Comparative Molecular Dynamics Studies of Human DNAPolymerase η
Histogramsdepicting the number of hydrogen bonds formed withinthe nucleic acids obtained from one of the three independent trajectoriesof the systems TTD3′-A (black), TTD3′-G (red), N/A-A(green), and TTD5′-A (blue). Hydrogen bonds were defined witha donor–acceptor heavy-atom distance cutoff of 3.5 Å anda donor–hydrogen–acceptor angle cutoff of 135°.The analogous data obtained from all trajectories are provided in Figure S12.
© Copyright Policy
Related In: Results  -  Collection

License
Show All Figures
getmorefigures.php?uid=PMC4696480&req=5

fig7: Histogramsdepicting the number of hydrogen bonds formed withinthe nucleic acids obtained from one of the three independent trajectoriesof the systems TTD3′-A (black), TTD3′-G (red), N/A-A(green), and TTD5′-A (blue). Hydrogen bonds were defined witha donor–acceptor heavy-atom distance cutoff of 3.5 Å anda donor–hydrogen–acceptor angle cutoff of 135°.The analogous data obtained from all trajectories are provided in Figure S12.
Mentions: To characterize thesignificant interactionsin these systems, we examined the number of hydrogen bonds formedwithin the nucleic acid subsystem, namely within the subsystem comprisedof the DNA primer/template and the dNTP. To compare these numbers, Figures 7 and S12 depict histograms of the number of hydrogenbonds within the nucleic acid subsystem. Figure 7 illustrates that the nucleic acid constructin the TTD3′-A system forms the largest number of hydrogenbonds, suggesting stronger interactions between the DNA primer/templatestructure and the dNTP molecule. Interestingly, the smallest numberof hydrogen bonds is found in the N/A-A system without a TTD.

View Article: PubMed Central - PubMed

ABSTRACT

High-energyultraviolet radiation damages DNA through the formationof cyclobutane pyrimidine dimers, which stall replication. When thelesion is a thymine–thymine dimer (TTD), human DNA polymeraseη (Pol η) assists in resuming the replication processby inserting nucleotides opposite the damaged site. We performed extensivemolecular dynamics (MD) simulations to investigate the structuraland dynamical effects of four different Pol η complexes withor without a TTD and with either dATP or dGTP as the incoming base.No major differences in the overall structures and equilibrium dynamicswere detected among the four systems, suggesting that the specificityof this enzyme is due predominantly to differences in local interactionsin the binding regions. Analysis of the hydrogen-bonding interactionsbetween the enzyme and the DNA and dNTP provided molecular-level insights.Specifically, the TTD was observed to engage in more hydrogen-bondinginteractions with the enzyme than its undamaged counterpart of twonormal thymines. The resulting greater rigidity and specific orientationof the TTD are consistent with the experimental observation of higherprocessivity and overall efficiency at TTD sites than at analogoussites with two normal thymines. The similarities between the systemscontaining dATP and dGTP are consistent with the experimental observationof relatively low fidelity with respect to the incoming base. Moreover,Q38 and R61, two strictly conserved amino acids across the Pol ηfamily, were found to exhibit persistent hydrogen-bonding interactionswith the TTD and cation-π interactions with the free base, respectively.Thus, these simulations provide molecular level insights into thebasis for the selectivity and efficiency of this enzyme, as well asthe roles of the two most strictly conserved residues.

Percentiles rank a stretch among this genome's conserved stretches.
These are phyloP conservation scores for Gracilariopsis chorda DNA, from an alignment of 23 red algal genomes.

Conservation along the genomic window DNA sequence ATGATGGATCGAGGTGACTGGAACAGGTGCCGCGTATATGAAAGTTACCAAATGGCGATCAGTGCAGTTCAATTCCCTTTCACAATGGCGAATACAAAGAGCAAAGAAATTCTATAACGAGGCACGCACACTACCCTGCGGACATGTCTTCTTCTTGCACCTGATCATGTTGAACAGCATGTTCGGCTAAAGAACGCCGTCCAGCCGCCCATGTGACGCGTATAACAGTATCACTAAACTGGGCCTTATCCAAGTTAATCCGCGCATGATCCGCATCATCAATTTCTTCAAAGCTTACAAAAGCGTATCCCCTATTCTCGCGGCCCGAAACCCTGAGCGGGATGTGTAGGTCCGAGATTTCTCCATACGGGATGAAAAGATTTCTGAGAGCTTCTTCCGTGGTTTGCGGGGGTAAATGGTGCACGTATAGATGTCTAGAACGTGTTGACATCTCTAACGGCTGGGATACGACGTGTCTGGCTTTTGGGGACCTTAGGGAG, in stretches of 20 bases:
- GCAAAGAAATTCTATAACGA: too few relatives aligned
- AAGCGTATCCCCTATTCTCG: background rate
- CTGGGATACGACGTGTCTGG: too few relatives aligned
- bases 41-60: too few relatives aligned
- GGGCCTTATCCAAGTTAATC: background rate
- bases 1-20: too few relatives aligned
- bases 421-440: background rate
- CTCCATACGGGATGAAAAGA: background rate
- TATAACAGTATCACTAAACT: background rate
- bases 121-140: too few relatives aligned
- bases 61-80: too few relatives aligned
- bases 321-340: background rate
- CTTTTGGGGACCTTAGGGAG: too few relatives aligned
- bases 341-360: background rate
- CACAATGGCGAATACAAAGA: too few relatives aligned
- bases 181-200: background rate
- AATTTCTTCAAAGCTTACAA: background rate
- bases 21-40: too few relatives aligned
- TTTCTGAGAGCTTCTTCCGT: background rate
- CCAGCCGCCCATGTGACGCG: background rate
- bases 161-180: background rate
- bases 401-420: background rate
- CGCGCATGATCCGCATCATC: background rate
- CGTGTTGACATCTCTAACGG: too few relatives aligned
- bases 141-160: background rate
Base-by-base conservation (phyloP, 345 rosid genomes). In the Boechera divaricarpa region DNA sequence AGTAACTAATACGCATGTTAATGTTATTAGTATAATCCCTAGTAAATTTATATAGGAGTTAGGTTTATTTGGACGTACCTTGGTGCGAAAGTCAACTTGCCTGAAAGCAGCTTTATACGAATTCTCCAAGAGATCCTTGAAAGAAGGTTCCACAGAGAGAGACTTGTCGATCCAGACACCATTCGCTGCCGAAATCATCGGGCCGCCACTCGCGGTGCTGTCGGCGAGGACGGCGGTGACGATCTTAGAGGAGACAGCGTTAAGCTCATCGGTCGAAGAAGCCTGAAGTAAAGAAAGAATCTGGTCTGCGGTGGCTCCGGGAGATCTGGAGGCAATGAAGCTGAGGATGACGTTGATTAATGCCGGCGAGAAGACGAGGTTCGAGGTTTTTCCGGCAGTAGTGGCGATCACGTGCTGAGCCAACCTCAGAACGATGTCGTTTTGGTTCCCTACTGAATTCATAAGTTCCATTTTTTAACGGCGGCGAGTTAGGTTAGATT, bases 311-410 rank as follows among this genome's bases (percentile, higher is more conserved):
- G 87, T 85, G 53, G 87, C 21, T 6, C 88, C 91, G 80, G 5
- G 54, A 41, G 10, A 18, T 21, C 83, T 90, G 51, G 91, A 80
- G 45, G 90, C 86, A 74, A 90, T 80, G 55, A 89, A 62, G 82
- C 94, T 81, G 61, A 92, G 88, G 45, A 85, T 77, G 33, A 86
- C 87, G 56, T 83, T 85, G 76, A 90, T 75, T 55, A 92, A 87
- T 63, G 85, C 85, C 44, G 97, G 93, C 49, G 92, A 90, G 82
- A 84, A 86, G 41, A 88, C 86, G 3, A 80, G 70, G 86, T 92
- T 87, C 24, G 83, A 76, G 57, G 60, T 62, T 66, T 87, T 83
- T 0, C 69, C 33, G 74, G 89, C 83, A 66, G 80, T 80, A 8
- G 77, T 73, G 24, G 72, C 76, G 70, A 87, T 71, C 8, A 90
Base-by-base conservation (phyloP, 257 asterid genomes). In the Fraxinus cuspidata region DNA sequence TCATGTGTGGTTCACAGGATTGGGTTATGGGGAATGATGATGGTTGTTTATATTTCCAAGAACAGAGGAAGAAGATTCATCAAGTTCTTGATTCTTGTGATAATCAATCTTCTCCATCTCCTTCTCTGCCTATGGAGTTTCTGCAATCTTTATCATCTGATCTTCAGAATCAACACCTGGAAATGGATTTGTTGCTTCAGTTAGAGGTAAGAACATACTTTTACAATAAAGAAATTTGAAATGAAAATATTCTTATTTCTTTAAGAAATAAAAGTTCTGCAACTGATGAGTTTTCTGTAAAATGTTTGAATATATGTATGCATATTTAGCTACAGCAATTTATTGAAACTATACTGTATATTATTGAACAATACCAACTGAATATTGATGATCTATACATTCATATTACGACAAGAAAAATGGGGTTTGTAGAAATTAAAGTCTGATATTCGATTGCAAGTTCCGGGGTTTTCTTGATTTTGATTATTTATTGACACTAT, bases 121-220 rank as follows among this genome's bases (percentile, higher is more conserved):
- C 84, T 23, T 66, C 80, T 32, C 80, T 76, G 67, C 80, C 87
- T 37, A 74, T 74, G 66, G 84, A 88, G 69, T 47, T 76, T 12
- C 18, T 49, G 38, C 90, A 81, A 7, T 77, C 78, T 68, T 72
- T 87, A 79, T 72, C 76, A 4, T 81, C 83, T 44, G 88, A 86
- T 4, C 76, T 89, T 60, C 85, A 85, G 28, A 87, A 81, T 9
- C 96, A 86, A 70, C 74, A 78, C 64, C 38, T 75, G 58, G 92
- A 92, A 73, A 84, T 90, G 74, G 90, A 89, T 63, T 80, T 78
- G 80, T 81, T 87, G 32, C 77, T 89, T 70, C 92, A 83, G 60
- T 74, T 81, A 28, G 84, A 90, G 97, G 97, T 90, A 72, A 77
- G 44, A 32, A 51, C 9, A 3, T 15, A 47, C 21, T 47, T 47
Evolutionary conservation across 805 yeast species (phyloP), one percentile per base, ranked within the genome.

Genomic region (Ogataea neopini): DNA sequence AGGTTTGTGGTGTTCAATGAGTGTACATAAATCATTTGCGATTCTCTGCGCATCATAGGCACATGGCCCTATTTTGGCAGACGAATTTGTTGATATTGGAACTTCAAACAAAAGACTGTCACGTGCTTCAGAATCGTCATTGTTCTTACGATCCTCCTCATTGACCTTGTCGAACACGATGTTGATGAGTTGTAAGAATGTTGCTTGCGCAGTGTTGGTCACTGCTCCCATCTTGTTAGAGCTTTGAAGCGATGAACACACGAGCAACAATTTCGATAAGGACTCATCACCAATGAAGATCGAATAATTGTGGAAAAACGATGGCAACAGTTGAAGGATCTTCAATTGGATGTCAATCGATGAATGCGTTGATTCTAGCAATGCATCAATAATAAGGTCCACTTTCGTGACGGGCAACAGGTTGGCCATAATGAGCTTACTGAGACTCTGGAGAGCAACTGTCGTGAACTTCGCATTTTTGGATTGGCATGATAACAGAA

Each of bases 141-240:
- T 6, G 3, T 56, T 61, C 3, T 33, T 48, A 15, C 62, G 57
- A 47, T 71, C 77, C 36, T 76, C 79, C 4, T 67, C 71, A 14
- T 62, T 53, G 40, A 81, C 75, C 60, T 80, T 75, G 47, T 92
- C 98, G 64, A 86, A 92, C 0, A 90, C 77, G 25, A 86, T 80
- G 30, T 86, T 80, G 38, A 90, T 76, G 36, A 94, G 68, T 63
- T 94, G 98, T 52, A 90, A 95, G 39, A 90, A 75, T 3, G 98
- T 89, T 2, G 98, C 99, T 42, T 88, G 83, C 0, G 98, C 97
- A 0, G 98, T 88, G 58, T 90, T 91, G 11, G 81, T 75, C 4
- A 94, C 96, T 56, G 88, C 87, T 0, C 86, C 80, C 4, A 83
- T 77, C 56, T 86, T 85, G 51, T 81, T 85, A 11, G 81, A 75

No MeSH data available.